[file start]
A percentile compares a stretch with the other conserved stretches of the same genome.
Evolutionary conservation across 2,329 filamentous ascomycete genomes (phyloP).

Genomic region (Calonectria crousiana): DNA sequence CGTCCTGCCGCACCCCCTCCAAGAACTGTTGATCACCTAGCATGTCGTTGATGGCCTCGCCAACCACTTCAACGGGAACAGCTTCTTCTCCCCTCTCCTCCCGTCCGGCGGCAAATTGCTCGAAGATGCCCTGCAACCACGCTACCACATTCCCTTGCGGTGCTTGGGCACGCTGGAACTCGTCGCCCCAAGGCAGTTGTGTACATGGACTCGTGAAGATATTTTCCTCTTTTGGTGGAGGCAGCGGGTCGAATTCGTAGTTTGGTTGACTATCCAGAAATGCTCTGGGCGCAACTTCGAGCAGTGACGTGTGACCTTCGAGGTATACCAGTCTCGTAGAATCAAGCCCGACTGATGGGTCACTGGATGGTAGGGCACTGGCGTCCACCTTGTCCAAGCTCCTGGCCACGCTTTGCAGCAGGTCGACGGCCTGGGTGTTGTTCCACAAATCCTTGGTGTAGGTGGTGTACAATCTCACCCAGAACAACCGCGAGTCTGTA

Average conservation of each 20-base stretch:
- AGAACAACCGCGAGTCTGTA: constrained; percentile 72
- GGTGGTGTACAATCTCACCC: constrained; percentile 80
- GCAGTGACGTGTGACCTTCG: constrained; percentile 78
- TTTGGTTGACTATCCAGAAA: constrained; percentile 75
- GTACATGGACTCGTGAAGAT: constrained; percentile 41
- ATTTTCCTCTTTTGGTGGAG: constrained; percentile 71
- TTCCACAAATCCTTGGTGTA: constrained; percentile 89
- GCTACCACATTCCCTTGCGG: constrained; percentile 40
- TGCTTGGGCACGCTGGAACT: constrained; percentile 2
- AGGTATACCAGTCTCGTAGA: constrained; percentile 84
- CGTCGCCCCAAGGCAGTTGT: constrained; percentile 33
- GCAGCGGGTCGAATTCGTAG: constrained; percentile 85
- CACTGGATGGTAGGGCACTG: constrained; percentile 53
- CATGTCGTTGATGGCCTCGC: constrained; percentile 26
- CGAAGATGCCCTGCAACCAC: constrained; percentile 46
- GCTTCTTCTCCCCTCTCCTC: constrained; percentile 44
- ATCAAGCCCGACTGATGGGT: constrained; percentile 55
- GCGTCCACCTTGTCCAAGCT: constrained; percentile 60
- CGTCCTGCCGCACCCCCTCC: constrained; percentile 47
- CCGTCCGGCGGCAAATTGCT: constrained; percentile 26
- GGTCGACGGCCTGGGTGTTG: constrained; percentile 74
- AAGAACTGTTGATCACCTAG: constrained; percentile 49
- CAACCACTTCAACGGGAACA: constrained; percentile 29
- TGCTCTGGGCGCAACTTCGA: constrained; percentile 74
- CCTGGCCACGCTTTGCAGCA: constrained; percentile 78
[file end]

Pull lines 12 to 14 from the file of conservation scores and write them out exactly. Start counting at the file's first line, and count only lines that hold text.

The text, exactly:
- GCTACCACATTCCCTTGCGG: constrained; percentile 40
- TGCTTGGGCACGCTGGAACT: constrained; percentile 2
- AGGTATACCAGTCTCGTAGA: constrained; percentile 84